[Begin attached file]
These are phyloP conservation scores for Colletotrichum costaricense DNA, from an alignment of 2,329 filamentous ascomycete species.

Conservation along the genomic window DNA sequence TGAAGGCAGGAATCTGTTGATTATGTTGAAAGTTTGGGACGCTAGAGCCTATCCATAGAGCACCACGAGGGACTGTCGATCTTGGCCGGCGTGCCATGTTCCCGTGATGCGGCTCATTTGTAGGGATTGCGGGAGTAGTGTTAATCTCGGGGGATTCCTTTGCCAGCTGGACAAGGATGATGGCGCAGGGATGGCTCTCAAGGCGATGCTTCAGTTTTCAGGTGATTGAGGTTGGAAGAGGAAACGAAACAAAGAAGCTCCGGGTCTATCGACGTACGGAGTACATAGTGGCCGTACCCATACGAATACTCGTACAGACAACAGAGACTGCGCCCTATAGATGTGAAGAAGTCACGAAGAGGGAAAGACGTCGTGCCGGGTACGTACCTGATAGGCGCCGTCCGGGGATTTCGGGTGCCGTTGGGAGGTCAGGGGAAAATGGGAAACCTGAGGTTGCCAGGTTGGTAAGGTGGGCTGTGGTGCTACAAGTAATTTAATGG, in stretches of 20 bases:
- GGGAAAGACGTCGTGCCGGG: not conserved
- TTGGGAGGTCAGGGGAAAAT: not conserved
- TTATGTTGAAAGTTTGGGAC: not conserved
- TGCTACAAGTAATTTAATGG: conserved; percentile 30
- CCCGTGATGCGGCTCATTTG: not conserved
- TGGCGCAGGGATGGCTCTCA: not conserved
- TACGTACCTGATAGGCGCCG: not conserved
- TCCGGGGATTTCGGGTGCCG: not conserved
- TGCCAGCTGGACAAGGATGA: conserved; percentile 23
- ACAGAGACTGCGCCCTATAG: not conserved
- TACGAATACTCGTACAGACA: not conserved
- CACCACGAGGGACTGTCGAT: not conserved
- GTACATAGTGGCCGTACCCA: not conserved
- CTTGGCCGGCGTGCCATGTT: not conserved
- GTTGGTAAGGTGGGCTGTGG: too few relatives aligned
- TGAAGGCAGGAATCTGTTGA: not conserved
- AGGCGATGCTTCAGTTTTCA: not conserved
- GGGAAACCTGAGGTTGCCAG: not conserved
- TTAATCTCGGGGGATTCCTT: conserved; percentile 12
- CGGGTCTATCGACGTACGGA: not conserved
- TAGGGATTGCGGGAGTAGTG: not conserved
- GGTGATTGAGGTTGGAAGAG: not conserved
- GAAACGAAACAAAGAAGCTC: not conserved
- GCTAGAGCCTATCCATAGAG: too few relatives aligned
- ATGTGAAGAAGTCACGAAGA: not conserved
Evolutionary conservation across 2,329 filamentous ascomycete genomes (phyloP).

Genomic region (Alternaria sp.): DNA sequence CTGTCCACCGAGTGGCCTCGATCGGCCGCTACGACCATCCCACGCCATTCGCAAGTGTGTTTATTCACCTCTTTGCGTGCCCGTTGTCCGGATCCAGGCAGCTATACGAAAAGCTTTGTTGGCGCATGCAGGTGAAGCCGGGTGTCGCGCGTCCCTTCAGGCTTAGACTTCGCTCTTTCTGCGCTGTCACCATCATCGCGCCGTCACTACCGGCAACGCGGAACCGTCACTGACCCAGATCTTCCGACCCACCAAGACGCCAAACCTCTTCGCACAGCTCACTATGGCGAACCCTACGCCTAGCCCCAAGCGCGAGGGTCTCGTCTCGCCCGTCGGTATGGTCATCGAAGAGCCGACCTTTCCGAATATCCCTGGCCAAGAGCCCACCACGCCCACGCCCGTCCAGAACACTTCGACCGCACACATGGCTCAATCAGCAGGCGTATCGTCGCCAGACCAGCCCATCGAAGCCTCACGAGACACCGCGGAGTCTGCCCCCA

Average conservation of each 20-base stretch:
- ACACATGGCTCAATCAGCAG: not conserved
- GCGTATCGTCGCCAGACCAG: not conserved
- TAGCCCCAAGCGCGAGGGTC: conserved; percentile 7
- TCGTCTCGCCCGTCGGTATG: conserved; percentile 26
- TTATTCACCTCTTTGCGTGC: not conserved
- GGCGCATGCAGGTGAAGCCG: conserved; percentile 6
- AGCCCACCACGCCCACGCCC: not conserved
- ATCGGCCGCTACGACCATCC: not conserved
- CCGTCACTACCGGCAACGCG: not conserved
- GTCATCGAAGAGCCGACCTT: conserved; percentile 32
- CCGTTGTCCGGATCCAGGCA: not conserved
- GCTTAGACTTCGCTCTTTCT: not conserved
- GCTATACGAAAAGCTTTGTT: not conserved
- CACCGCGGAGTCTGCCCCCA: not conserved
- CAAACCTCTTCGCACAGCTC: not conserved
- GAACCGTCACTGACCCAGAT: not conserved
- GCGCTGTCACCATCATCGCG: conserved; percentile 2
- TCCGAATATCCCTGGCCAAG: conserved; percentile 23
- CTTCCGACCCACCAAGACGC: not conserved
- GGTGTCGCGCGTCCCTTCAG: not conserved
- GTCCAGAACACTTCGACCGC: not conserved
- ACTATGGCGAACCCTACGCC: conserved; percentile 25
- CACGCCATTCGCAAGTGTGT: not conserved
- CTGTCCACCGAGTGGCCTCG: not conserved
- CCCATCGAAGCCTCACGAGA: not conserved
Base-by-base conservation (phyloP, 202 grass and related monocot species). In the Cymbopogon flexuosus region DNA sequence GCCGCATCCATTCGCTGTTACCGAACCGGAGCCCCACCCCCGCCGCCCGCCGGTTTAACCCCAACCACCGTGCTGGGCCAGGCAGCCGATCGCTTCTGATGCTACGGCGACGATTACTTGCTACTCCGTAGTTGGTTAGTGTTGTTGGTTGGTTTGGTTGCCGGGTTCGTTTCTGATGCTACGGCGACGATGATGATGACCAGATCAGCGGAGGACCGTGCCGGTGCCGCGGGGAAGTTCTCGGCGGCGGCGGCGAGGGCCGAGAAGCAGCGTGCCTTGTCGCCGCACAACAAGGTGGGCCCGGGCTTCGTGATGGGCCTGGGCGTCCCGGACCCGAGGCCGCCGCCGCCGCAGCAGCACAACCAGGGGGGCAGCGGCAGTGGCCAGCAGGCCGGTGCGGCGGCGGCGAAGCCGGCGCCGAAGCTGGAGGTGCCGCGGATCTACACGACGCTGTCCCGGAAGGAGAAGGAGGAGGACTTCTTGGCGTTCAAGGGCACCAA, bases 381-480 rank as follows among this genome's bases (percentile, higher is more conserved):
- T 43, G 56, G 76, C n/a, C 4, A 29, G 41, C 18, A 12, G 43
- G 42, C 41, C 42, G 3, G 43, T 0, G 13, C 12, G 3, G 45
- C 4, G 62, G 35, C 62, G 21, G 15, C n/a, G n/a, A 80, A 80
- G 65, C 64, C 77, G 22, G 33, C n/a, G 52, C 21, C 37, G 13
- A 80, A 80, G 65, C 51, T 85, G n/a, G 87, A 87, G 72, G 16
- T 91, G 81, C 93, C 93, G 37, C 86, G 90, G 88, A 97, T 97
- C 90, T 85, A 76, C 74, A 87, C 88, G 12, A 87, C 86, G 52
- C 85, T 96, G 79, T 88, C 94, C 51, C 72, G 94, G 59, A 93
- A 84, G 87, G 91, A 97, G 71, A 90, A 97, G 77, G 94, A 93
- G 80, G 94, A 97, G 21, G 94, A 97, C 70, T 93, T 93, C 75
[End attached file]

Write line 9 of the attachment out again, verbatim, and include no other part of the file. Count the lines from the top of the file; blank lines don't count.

- TACGTACCTGATAGGCGCCG: not conserved